Wednesday, October 8, 2014

Neil Carter on the Rapture and the Consequences of Dispensationalism

Neil Carter at Godless in Dixie penned a commentary piece on the Left Behind series and the origins of pre-tribulation rapture theology. Carter argues that rapture theology contributes to a sense of paranoia and pessimism that feeds conspiracy theories, promotes a warped view of Middle Eastern politics, and prevents believers from working toward positive social change.
Because adherents to this worldview are so accustomed to expecting sudden dramatic lurches in history rather than slow, gradual change, they find it very easy to believe conspiracy theories which suggest the big bad government will soon take away the freedoms Americans hold dear.  My Pentecostal grandmother passed along a cassette tape of a preacher in the 1980′s predicting we would all get microchips implanted in our foreheads or on the backs of our hands and that this would be the mark of the beast.  That idea stuck for many, so today when someone passes around that often debunked story about Obama dictating that we would all be receiving that very thing, people in churches all over the country instantly believe it.  I also remember a teacher in my home church years ago suggesting that the “www” from internet URL’s could be transliterated into the sixth letter of the Hebrew alphabet, rendering the internet itself the mark of the beast.  The paranoid possibilities are endless, and the fear this teaching creates is as palpable as it is bankable.

The Dispensational worldview promotes a pessimistic view of the future while also viewing the church itself as irreparably broken.  There’s a strange individualistic focus which avoids putting any expectations on the church itself to do anything good while still in the world.  What use would it be, if you know God is only going to come destroy the whole thing in a few years, right?  Along with that pessimism, Dispensational theology also splits up portions of the Bible into verses for the Jews and verses for the Gentiles such that Jesus’s ethical teachings don’t apply to the church.  What you get as a result is a disdain for moral teaching which would help shape the character of the church in such a way that they could ever contribute much of value to the world around them.  They see themselves as just biding their time, waiting for God to hit the reset button.  I mean, why polish brass on a sinking ship?  The church then shares no responsibility for making the world a better place.  And when you talk to them about making a difference in the world, people raised on this teaching will just shake their heads and tell you that you’re talking nonsense.  They are disturbingly disconnected from the rest of the world, and it’s largely because of this system of thought.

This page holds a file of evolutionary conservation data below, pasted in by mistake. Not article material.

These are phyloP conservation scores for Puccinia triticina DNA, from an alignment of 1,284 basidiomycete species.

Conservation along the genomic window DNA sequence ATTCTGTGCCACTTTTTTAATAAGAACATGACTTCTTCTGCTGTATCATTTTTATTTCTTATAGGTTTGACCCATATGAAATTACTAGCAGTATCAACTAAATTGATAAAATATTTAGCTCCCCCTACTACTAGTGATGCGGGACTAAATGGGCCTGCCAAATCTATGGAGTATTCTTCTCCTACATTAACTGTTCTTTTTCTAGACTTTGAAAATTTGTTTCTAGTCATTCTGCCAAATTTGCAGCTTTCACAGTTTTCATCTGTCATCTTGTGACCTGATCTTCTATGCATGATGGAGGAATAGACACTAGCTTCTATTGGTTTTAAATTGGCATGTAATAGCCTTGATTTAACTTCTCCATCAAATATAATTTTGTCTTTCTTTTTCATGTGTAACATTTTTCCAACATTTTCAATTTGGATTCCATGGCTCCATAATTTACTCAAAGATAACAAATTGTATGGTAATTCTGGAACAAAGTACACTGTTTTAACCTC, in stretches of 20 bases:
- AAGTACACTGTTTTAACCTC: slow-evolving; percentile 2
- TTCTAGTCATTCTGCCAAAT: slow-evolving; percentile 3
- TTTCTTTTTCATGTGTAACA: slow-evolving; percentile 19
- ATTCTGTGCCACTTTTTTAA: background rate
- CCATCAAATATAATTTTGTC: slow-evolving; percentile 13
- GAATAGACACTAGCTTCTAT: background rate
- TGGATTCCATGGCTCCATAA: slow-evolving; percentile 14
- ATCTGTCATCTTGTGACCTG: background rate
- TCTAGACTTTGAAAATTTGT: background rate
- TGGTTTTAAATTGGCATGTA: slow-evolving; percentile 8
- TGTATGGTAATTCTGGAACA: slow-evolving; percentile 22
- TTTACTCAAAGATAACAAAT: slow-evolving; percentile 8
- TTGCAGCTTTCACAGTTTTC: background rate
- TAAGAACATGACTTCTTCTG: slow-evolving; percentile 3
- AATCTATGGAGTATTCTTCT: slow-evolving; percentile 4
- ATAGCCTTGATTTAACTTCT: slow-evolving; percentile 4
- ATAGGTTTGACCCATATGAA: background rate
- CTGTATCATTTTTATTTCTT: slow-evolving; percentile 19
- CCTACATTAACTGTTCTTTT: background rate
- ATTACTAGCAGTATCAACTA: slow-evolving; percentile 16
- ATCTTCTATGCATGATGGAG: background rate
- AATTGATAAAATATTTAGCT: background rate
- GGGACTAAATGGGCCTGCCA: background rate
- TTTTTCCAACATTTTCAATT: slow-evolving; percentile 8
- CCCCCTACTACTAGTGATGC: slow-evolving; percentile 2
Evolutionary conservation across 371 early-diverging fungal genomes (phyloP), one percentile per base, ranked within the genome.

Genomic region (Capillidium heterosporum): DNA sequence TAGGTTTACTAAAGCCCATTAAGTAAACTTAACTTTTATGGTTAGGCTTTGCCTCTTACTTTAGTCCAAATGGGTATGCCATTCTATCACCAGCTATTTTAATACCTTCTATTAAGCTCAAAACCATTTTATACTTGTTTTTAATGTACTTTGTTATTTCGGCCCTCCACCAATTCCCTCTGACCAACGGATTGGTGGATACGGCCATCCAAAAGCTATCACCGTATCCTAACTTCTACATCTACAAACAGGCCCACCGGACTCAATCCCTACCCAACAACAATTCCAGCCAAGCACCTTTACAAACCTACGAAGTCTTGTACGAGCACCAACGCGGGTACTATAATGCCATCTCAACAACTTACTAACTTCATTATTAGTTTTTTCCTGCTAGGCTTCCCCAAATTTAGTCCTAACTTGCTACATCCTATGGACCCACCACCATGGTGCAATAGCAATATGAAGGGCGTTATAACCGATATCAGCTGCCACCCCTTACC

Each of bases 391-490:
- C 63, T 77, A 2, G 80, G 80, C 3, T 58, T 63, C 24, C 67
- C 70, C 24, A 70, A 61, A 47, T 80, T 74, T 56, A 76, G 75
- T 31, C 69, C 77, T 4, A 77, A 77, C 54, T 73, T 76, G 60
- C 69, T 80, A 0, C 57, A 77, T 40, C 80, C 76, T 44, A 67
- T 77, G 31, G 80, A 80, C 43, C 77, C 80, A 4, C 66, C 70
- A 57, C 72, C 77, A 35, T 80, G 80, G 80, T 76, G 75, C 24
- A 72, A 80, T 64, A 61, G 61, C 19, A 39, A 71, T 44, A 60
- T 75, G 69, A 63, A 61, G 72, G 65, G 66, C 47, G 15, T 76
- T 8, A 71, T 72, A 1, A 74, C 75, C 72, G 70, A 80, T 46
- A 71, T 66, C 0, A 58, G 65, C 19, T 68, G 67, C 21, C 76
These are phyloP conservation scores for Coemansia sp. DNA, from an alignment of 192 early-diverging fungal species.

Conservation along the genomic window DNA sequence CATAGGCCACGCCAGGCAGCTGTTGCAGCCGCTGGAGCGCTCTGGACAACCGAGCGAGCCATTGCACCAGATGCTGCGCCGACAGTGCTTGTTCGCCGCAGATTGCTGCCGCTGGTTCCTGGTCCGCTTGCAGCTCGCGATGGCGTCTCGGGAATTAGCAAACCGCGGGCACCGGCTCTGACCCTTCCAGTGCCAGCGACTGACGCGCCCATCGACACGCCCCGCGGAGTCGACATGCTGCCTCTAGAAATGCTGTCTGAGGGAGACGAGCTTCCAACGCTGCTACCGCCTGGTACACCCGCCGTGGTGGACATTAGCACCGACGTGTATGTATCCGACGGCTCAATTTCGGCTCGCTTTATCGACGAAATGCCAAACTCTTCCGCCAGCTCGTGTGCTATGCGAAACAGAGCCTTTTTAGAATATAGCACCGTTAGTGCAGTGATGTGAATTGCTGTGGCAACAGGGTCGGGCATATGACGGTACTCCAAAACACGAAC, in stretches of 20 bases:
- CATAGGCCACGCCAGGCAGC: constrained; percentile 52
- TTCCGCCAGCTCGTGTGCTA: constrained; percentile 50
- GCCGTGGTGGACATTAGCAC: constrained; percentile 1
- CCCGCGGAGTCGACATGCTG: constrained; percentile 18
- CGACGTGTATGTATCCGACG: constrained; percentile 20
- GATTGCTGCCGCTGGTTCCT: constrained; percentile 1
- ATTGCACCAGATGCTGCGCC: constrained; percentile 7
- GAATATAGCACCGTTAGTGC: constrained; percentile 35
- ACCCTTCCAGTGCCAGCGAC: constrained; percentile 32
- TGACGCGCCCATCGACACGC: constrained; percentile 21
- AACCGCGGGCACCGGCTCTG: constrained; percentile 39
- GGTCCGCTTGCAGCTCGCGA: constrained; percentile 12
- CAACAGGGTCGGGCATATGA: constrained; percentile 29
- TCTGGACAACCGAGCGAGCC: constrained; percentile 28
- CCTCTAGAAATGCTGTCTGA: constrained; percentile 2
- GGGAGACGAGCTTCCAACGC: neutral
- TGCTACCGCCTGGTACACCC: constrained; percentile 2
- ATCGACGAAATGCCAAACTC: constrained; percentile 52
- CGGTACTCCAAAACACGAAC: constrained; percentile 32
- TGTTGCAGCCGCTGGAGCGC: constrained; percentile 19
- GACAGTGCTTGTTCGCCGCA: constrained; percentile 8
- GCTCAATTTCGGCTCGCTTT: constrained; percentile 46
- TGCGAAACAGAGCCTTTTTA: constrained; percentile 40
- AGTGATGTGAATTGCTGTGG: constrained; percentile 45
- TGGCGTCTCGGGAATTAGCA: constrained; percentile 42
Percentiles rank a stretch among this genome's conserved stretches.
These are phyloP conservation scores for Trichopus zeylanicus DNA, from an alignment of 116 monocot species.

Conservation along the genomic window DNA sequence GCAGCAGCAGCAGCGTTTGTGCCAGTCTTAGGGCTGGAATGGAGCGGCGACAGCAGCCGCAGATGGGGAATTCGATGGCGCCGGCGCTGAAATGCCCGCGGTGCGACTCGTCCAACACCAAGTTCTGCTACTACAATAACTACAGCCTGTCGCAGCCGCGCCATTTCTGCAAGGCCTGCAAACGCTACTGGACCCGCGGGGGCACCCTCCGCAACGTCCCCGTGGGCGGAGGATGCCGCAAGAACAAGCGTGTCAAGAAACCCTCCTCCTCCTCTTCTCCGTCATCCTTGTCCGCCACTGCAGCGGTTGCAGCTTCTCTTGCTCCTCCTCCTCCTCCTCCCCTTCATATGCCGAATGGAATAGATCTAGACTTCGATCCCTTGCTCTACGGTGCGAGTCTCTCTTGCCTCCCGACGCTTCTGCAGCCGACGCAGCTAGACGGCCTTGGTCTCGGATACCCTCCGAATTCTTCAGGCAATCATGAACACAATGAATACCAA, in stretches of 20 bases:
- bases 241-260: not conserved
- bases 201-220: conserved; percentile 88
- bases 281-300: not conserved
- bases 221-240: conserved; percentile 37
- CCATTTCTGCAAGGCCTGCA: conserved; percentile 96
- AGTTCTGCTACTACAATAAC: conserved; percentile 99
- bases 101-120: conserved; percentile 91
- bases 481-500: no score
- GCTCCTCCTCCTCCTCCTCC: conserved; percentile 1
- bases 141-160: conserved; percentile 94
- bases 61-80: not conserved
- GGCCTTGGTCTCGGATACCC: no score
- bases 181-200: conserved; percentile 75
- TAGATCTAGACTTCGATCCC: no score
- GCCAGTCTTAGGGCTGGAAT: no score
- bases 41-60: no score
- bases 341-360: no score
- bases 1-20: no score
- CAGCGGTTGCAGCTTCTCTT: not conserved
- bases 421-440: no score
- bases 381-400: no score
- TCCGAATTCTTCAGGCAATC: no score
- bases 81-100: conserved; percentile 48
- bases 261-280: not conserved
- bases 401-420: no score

I must mention one more consequence of Darby’s ideology for the churches which still teach this stuff:  They are adamant Zionists who believe that since God is supposed to resume a program for saving the nation of Israel, we must as a nation continue to favor Israel in every conflict they encounter, regardless of what sources of information tell us about what’s going on.  In reality, the Israeli-Palestinian conflicts are mind-numbingly complex, with both good and bad things being done by people on both sides.  But Christian Zionism predisposes American Christians to view Israel through rose colored glasses, as if they can do no wrong because God is always on their side.  At least in part because of the support of those churches raised to believe this theology, our nation has played a major role in arming and protecting the nation of Israel in hopes that they will always win and their enemies will always lose, no matter whose territory is being fought over at the time.  Zionists will not be happy until every patch of dirt claimed by Israel is recaptured from the Palestinians, and this sentiment helps feed our country’s lust for control of Middle Eastern politics.

The people who believe this stuff swear that it represents the only right way to read the Bible.  They are “rightly dividing the word of truth,” and all other Christians have it wrong.  I find it nearly impossible to tell them that their way of interpreting the Bible didn’t even exist before about 1830 because they brush such things aside as lies of the Devil.  They will continue to lap up this stuff and feed their paranoia because fear sells well, and their leaders can’t help themselves.  Hollywood knows this, too, so I figure these movies will keep popping up as long as ticket sales continue rolling in.  The rest of the world just scratches their heads and wonders how on earth anybody can believe this stuff.  It’s just bizarre.
Read the whole thing. It's a revealing look at rapture ideology and the attitudes of figures on the Religious Right.

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